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Center for Dialogue and Conflict Transformation

“WELCOME FROM THE DIRECTOR”

As the African quote reminds us, “if you want to go fast, go alone. If you want to go far, go together.” The Center for Dialogue and Conflict Transformation seeks to engage with LCC students, staff, local and international researchers, practitioners, activists, and communities to promote and strengthen a culture of peace both locally and globally.  We invite you to join us on our journey towards building peace.

a photo of person or place for the testimony

Naomi Enns
Director, Center for Dialogue and Conflict Transformation

Purpose statement

LCC’s peace center, grounded in Christian faith, offers opportunities for building bridges of trust, transforming relationships, and equipping communities. The center aims to strengthen, transform, and sustain servant change agents towards the creation of a more just and peaceful world. Opportunities for gathering and growing together strengthens the LCC ethos of non-violent peacebuilding guided by 4 pillars articulated below. These pillars advance our understanding and action towards peace in local and global pathways through dialogue, trainings, and action. The Center is a catalyst for strengthening communities in nonviolent social change, generous hospitality, and holistic justice to promote the greater common good of our society.

4 Pillars

The Center strengthens the LCC ethos of non-violent peacebuilding with the following 4 pillars for transforming relationships and equipping communities.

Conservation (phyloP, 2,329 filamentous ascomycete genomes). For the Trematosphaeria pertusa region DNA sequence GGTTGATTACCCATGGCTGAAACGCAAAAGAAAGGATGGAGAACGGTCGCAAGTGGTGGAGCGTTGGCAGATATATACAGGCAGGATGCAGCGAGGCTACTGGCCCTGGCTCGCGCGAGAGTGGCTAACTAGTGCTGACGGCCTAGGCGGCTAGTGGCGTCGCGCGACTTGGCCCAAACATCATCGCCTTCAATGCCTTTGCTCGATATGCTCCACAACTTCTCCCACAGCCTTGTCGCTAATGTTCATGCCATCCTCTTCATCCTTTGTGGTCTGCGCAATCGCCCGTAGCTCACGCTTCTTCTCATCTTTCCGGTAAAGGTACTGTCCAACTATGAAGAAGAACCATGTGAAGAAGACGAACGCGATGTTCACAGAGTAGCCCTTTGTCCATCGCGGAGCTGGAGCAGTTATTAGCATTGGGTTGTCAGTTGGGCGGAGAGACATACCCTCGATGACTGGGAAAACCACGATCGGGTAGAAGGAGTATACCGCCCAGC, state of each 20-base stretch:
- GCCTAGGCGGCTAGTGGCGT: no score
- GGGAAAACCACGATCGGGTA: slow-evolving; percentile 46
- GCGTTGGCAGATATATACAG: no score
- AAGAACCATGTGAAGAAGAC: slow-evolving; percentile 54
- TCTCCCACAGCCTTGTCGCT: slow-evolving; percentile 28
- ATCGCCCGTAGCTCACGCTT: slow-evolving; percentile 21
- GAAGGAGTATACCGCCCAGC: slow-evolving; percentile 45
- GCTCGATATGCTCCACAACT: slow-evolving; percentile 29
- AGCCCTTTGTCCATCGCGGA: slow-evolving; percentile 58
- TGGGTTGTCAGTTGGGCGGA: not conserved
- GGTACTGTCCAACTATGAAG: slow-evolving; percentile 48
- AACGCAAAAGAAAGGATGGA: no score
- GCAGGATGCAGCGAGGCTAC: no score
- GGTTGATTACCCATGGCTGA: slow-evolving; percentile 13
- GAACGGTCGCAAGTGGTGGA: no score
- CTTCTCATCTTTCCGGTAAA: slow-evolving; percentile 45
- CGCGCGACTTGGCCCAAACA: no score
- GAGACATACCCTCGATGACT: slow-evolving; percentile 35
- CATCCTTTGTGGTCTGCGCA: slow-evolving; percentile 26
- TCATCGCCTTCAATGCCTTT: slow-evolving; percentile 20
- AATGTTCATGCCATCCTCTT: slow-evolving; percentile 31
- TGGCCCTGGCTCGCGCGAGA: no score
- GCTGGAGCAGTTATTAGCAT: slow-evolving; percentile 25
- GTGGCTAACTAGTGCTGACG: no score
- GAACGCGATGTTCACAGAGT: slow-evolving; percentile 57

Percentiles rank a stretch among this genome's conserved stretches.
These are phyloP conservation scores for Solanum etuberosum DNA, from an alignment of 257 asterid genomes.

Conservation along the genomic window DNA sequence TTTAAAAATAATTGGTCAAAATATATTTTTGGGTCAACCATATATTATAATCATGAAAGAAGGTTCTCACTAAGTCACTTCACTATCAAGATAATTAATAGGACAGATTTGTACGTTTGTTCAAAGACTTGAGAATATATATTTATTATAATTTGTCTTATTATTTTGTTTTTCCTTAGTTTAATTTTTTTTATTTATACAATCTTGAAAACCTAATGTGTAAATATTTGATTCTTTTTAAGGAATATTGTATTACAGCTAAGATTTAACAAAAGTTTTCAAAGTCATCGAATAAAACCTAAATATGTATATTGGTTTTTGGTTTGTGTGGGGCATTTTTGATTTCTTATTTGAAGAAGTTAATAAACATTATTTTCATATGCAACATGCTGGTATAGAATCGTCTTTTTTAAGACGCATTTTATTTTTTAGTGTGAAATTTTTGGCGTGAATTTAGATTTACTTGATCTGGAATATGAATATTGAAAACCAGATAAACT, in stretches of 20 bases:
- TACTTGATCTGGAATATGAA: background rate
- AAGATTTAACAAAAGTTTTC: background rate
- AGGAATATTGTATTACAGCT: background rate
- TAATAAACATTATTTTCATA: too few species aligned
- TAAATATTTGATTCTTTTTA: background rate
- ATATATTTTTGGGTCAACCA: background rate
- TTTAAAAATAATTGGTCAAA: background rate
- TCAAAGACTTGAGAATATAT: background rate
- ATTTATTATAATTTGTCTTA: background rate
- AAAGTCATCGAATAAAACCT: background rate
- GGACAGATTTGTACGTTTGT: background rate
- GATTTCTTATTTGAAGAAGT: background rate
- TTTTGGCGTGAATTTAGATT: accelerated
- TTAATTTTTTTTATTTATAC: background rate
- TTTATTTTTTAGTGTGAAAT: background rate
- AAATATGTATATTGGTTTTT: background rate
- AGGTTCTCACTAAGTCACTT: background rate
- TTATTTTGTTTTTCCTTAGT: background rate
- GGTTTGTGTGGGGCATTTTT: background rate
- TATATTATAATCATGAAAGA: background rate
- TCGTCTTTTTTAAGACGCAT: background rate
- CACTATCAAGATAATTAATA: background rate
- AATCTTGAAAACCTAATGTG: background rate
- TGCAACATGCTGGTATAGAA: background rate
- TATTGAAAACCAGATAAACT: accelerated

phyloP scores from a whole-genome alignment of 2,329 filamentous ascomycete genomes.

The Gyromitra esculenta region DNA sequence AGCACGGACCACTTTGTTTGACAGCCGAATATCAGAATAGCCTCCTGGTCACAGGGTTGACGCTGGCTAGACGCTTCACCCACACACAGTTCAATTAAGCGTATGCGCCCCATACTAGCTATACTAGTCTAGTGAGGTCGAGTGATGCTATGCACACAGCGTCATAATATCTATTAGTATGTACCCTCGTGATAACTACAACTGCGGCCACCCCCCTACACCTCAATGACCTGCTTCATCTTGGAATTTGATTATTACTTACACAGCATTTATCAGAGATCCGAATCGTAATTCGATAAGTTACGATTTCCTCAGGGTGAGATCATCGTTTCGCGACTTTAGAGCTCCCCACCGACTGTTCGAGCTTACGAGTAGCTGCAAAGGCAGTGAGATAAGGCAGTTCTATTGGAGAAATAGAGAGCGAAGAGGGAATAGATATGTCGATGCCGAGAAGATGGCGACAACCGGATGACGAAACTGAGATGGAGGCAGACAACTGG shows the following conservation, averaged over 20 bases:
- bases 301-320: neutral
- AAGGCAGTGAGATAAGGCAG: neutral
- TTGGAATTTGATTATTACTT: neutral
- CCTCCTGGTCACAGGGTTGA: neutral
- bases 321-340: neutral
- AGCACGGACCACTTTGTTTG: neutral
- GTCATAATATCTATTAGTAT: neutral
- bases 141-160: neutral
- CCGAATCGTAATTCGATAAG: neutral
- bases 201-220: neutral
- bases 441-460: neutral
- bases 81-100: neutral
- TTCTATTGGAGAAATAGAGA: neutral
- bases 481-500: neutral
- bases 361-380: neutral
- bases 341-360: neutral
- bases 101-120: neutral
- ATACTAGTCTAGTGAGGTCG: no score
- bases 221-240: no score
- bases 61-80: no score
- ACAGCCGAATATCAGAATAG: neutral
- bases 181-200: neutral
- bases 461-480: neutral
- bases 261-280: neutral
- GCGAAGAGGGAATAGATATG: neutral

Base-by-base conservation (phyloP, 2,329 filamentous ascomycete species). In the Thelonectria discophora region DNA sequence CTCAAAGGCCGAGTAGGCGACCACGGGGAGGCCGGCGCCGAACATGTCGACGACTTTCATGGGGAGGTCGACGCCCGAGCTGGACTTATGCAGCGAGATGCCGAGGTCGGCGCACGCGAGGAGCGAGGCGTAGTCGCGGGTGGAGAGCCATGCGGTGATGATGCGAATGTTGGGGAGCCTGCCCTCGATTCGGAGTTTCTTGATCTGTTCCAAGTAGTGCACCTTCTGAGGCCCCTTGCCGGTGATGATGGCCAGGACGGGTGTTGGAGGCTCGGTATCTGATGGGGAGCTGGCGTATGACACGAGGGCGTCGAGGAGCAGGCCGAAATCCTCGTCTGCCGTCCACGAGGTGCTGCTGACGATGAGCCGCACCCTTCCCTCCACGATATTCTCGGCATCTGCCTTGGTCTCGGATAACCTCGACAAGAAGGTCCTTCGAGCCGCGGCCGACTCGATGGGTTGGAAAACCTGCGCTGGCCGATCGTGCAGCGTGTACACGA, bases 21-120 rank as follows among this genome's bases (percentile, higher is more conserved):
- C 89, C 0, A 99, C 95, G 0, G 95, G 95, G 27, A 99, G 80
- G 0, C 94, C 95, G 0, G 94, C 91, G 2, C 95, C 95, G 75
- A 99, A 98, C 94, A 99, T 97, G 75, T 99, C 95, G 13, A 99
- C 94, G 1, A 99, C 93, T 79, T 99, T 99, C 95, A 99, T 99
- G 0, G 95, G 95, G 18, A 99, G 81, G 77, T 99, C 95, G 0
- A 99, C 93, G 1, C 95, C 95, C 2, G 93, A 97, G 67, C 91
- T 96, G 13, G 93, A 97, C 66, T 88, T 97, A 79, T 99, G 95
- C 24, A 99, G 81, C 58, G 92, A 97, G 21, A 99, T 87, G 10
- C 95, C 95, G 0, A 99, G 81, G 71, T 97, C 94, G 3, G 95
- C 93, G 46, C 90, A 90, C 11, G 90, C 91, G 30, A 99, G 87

We work with people to transform conflict on personal, interpersonal, community and societal levels by building bridges of trust, fostering reconciliation, and strengthening resiliency. Through respectful engagement we equip communities to live justly and nurture a sustainable peace. 

We work with students and researchers in the areas of conflict and peace studies and promote events that stimulate dialogue on critical issues that impact our world.  The goal is to invite students, international researchers, and others to connect academic research to practice.

We challenge a culture of oppression, promote actions which pursue justice, increase understanding and engagement in human rights issues, and strengthen positive service and citizenship. We use dialogue, learning events and workshops to empower communities to live generously.

We foster an awareness of the cycles of violence and provide tools to nonviolently engage conflict, oppression, and trauma. We use human encounters to transform relationships, expand our understanding and actions toward peace, and nurture health and healing towards a more just and peaceful world.

News and Events

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Naomi Enns: A Catalyst for Founding the Center for Dialogue and Conflict Transformation

2021-12-16